Halloween Pennant, sunny day, 60mm Micro lens. C-PLfilter, handheld camera, short exposure, low f-stop, natubackground (blurred green grass)

    is far enough from the object so its surfaceunevenness will not be detected on the ima tripod and a low shutter speed (correspoto the high f-stop) with a self-timer or a rerelease control {when manually triggering shutter. low speed brings lots of vibration)

    Once the rain stops and the sun comes ojum p into your car and drive just as far so can and tind a meadow or a place with flow

    Red-bandedleafhopper, cloudy

    day, 60mm Micro lens.C-PL filter tripod, iongexposure, high f-stop,

    black background

    Any mention of productsor services in this article oranj-wliere else in iePS AJoiiniul diics not constitute ancntlorsemeirt or approval oftJiose items.

    24 PSA Journal August 2009

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    Walk among them (without causing any damageto the plants). Even if you do not see anythingworth photographing, stay still and patiLMitly wait.Soon, insects will stail flying and landing on theblossoms surrounding you. You will almost neversucceed at such an ambush if you were aimingfor a heron or a tiger with your 40()mm zoom. Bypaying close attention, you will be able to estimateroughly how m uch time each bug spends drinkingnectar betre flying away. Once you figure thatout, press the trigger just before the little crittertakes off. After a few times of consistent practicewith the same type of insect, you might be able to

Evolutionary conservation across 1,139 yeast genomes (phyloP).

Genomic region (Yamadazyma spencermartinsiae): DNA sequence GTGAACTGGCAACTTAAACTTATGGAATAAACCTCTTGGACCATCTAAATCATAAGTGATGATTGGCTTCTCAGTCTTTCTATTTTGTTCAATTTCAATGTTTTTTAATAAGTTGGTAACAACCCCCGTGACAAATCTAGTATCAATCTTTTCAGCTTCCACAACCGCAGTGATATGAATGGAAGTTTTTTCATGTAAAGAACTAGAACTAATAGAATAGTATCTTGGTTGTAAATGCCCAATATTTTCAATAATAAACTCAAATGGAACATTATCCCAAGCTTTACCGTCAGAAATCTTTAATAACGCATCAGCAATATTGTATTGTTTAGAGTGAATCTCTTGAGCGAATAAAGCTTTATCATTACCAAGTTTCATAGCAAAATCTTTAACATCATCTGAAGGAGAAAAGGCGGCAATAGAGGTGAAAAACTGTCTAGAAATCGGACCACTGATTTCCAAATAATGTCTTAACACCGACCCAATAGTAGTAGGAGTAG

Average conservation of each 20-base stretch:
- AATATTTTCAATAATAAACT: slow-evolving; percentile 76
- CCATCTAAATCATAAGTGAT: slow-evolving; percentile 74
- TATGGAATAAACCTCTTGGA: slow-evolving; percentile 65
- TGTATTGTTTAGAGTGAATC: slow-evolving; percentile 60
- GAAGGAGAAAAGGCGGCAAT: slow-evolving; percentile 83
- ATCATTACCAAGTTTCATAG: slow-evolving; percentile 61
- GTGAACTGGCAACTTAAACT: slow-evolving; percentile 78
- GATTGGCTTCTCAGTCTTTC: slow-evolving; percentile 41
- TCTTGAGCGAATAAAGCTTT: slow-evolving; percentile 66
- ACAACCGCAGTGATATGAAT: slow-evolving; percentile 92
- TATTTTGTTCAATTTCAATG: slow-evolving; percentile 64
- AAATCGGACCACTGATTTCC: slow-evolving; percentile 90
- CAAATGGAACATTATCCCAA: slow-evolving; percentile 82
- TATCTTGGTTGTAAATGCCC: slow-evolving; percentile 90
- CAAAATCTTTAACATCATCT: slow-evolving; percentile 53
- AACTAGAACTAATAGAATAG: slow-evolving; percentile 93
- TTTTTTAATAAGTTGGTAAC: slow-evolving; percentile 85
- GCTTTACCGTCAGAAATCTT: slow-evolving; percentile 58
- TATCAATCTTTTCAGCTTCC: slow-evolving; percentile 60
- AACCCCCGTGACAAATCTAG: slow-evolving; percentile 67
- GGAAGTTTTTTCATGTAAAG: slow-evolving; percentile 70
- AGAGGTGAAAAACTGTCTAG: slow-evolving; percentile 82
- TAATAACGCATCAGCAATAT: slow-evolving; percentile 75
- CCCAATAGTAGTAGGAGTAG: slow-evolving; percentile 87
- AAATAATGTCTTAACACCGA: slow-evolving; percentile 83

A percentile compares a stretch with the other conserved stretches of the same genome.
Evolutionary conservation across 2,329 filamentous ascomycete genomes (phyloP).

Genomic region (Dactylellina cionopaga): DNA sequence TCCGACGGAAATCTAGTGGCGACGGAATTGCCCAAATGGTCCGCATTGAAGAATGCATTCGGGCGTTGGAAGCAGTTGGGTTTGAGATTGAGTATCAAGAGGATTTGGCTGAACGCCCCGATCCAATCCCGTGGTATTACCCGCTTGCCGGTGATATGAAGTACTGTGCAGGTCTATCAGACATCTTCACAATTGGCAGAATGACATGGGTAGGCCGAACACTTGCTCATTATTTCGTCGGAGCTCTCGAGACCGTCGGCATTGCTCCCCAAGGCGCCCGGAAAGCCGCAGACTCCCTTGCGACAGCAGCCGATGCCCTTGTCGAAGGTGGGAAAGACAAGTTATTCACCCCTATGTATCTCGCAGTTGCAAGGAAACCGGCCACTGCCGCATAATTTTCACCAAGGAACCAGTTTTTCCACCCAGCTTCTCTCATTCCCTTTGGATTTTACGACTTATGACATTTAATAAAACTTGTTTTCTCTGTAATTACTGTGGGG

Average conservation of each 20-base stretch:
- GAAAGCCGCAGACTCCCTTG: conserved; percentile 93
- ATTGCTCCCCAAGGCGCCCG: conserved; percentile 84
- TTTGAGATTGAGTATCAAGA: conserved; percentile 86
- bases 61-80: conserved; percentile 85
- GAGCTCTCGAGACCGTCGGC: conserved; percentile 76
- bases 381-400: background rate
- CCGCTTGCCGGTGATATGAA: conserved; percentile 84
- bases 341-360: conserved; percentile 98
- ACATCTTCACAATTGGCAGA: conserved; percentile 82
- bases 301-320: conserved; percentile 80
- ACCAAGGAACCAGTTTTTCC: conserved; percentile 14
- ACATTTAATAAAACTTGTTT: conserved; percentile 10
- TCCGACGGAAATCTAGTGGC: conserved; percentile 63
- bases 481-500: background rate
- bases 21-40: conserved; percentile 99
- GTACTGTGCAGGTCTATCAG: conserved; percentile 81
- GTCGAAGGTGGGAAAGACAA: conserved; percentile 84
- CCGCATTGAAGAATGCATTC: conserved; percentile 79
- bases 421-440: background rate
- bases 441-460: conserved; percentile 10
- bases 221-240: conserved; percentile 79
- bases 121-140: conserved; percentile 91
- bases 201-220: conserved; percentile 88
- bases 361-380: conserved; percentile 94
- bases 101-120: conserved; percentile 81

take a picture of the bug flying above the flower.Again, keep the speed high, the backgroundblurred (1 stop low); focus on the moving objectand the blossom. Position the lens surface parallelto the triangle fonned by the flower, the bug andIhe direction of the flight. Before leaving themeadow, take a live small beetle (or other critter)in one of your no longer used 35mni film boxes.Bring a twig with leaves or some interesting floweras well.

    Once you go back home, clean the area aroundthe largest window in your house. This will beyour "m acro studio." Place the flower from the

    meadow in a vase with water and position anappropriate color background behind it. Set yourtripod and camera. Take a few images of the plantuntil you achieve the right camera settings. It willbe best if the window is not behind the camera butat 4? to 80 degrees angle to the axis of the lens(with the lens facing away from the light). Thebackground should be set in such a way so youcould avoid the shadow of the plant. If the color ofthe paper is black, then the side facing the camerashould be in a shadow (to make the backdrop asblack as possible). Once you are comfortable withyour quick set up. you could play with a mirror

    or a small reflector (white piece of material or analuminum wrap) to illuminate particular parts ofthe object. Later on you could bring the beetleto the picture. Let it craw! and when it stops, setthe trigger. Please, do not forget to release the[iiiniature model once the session is over.

    Later in the evening, you could re-assess theimages you have taken during the day. If you seesomething that does not look great, do not worry.All of these photos you have taken during the daycould still be repeated as long as it rains again, aslong as there are flower meadow s, and as long asthere is light coming through your window.

    Locust borer, 60mm Micens. C - P L filter, handhelcamera, short exposure,low f-stop, naturalbackground (blurredgreen grass)

    A n d r e yA n t o vP

    Photos Andrey Antov, PPSA

    PSA Journal August 2009